The mentioned countries have glowing economies, good housing, good social programs, and rapidly declining populations caused by low birth rates, thus the refugees could improve the population decline in the rich states, a win/win for all. In addition, those mentioned countries are very liberal, of advanced social standards, they are the ones that motivated the refugee welcoming standards and feed the hopes of the refugee/creating the crisis in Southern Europe.
Realistically speaking, most refugees' end target countries are the Nordic countries, they left poverty/violence/lack of futures in their own countries, to persue a better future. Even many of the Balkan citizens are heading for the rich EU countries. So the UN blaming the poor European countries, that can't provide their own people, never mind thousands of refugees, is unsensitive and wrong.
Fix the problem, spare the refugees the ardous trek to the mentioned rich countries by rescuing them and sailing them in comfort to the rich countries, that is the wanted destination of the refugees, and not the poor Balkans.

In Response

by: 1worldnow from: Earth
July 12, 2014 8:41 PM
That's right!!!! Why don't we treat this like a natural disaster!!!!!! If this were a tsunami, then the US Navy, World help organizations, etc and heearts bleeding everywhere would rally together to help the victims of a natural disaster. To begin, I think the word "refugee" needs to be eliminated from the dictionary altogether! When there are families, women, children involved, they should be labelled as "HUMAN BEINGS!!!" There is the popular expression the America is the richest most powerful nation in mankind's history. Though I do feel that way, but anyone who makes that kind of comment about my country doesn't realize that America is great because "Bring me your poor, the tired huddled masses yearning to breathe free...." For every nation that is successful, this should be a requirement! That's right, the Rich may have all the money, but the Poor have the strength and courage to make any nation great!!!!!!!!!

We do not turn our backs on people that need our help. And we shouldn't be calling them refugees. Thanks Not Again, your heart is in the right place.


by: John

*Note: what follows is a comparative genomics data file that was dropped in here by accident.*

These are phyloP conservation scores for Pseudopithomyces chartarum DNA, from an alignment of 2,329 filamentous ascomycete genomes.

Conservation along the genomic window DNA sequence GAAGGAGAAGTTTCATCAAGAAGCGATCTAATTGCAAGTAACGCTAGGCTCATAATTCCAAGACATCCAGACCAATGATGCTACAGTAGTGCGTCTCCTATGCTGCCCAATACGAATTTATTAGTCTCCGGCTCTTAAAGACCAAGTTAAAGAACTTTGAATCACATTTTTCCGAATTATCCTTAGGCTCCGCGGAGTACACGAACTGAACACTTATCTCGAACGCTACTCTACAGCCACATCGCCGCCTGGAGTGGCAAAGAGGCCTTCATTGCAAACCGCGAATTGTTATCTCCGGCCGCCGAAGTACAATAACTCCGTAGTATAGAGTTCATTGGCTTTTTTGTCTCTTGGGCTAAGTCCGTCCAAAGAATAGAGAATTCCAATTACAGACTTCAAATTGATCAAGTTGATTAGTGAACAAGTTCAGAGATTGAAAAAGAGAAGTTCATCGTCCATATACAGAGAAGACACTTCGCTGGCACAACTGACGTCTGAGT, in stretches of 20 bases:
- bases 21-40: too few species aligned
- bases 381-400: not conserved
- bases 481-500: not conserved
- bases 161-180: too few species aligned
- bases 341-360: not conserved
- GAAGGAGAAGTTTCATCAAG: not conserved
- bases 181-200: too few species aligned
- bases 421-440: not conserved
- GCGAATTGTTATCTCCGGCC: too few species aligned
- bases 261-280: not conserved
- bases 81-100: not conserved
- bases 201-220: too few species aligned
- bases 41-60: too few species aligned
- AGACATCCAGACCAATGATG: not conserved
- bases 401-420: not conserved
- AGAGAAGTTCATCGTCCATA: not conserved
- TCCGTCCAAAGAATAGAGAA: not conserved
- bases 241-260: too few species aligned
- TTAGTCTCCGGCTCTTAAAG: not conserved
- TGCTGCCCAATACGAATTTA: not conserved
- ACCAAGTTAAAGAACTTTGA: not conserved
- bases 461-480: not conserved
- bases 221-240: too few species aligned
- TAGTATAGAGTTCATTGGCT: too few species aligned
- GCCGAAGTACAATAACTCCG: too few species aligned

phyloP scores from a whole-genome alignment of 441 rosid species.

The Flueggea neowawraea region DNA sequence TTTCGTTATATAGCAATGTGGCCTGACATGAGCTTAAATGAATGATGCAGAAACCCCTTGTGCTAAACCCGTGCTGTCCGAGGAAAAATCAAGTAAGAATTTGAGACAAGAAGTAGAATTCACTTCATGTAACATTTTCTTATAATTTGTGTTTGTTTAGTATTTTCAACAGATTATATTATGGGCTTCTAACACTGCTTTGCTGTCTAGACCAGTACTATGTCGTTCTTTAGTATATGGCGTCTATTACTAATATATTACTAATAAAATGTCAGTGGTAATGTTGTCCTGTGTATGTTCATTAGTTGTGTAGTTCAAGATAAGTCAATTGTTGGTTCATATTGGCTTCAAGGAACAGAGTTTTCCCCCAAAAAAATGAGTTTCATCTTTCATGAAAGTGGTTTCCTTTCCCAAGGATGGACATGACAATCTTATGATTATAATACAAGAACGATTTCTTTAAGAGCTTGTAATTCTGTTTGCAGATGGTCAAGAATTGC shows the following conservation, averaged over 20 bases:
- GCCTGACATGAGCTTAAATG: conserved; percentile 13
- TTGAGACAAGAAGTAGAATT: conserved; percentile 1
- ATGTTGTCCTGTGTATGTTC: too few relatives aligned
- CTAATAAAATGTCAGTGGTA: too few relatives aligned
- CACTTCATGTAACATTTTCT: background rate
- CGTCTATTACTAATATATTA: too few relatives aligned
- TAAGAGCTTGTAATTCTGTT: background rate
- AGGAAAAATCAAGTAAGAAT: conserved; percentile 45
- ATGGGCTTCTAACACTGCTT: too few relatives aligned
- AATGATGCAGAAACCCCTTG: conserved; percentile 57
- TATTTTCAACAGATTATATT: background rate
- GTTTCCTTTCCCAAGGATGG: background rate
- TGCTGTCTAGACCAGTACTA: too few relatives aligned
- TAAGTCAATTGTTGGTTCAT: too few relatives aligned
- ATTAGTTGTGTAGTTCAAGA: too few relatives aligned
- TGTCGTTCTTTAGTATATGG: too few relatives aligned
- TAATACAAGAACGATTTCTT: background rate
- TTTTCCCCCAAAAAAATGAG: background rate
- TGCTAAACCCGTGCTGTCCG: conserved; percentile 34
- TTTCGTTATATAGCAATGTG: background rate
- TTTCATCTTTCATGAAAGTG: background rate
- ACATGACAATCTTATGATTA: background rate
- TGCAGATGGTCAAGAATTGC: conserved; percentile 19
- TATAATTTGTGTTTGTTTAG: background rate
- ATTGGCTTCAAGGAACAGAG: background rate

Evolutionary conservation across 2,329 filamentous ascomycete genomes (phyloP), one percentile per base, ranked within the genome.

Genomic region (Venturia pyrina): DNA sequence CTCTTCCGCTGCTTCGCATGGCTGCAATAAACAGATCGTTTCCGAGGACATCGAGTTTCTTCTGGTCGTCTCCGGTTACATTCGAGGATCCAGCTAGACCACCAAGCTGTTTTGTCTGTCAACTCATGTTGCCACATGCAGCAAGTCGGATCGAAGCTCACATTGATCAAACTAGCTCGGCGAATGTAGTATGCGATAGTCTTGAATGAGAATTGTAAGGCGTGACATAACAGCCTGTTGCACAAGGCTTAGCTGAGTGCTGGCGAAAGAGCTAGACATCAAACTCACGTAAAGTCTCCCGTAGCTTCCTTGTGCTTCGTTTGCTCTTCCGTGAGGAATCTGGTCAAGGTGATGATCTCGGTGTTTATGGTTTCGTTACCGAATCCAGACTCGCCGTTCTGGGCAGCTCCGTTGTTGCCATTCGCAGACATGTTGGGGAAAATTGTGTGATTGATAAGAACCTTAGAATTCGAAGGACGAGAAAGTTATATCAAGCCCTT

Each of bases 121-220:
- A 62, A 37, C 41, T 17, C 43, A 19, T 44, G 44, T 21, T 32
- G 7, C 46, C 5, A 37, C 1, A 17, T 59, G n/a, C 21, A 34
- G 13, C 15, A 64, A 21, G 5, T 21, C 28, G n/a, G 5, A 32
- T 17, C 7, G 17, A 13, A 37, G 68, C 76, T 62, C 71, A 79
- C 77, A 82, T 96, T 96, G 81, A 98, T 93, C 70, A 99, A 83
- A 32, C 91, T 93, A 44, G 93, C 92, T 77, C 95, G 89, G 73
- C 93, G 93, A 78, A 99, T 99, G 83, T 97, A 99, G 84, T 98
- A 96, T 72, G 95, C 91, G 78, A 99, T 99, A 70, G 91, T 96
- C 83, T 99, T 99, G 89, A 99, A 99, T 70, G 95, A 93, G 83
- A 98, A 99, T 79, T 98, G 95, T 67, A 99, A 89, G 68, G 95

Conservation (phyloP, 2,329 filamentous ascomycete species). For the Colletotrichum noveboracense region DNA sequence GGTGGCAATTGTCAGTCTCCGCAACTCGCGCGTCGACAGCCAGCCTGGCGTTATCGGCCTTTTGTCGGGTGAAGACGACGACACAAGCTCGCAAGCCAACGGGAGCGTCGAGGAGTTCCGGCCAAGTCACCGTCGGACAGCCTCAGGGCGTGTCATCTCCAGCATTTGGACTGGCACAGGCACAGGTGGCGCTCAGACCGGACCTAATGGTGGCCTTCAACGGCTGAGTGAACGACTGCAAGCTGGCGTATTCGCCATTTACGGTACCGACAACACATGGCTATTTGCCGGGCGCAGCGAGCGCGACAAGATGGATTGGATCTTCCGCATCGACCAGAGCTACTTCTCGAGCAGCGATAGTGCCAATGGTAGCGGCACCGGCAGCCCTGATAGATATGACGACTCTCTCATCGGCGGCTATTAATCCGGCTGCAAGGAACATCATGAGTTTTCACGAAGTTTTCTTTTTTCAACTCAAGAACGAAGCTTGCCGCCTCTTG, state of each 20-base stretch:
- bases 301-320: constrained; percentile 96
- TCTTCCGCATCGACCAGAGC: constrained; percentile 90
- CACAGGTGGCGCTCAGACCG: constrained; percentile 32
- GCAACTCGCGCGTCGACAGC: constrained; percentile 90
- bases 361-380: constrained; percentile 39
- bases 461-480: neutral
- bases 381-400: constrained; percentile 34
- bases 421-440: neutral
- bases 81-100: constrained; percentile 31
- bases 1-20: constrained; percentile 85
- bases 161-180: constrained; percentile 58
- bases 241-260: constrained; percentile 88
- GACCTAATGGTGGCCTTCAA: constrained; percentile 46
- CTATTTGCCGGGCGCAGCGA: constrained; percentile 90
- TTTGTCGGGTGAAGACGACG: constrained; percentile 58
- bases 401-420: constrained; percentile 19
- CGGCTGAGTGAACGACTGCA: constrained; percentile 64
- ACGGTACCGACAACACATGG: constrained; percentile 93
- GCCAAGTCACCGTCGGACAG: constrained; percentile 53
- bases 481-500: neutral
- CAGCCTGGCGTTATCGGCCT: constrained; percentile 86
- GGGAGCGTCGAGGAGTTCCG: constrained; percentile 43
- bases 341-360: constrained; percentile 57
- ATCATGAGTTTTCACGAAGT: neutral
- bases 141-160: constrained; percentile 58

July 11, 2014 8:18 PM
The Syrians are strong anti-colonialists, yet they seem eager to colonise other states. That the Europeans should consider turn-about is fair play is understandable, especially countries like Greece and Bulgaria which were colonised by Turkey for so long.

In Response

by: 1worldnow from: Earth
July 11, 2014 10:30 PM
When politics and religion tears your country apart, and you have to find somewhere to bring your family, your children, then I would like for you to comment about such things.

But since you are comfortable, don't have to worry, and can cast these kinds of comments against those who obviously need our help, then keep on knocking them down! Anything you can do to help push the train of human suffering. Right on, keep pushing. Maybe one day you will get tired of pushing. Maybe one day you might actually care. Maybe.

Featured Videos

Your JavaScript is turned off or you have an old version of Adobe's Flash Player. Get the latest Flash player.
After Decades of Pressure, Luxembourg Drops Bank Secrecy Rulesi
X
October 21, 2014 12:20 AM
European Union finance ministers have reached a breakthrough agreement that will make it more difficult for tax cheats to hide their money. The new legislation, which had been blocked for years by countries with a reputation as tax havens, was approved last week after Luxembourg and Austria agreed to lift their vetoes. But as Mil Arcega reports, it doesn’t mean tax cheats have run out of places to keep their money hidden.
Video

Video After Decades of Pressure, Luxembourg Drops Bank Secrecy Rules

European Union finance ministers have reached a breakthrough agreement that will make it more difficult for tax cheats to hide their money. The new legislation, which had been blocked for years by countries with a reputation as tax havens, was approved last week after Luxembourg and Austria agreed to lift their vetoes. But as Mil Arcega reports, it doesn’t mean tax cheats have run out of places to keep their money hidden.
Video

Video Kobani Refugees Welcome, Turkey Criticizes, US Airdrop

Residents of Kobani in northern Syria have welcomed the airdrop of weapons, ammunition and medicine to Kurdish militia who are resisting the seizure of their city by Islamic State militants. The Turkish government, however, has criticized the operation. VOA’s Scott Bobb reports from southeastern Turkey, across the border from Kobani.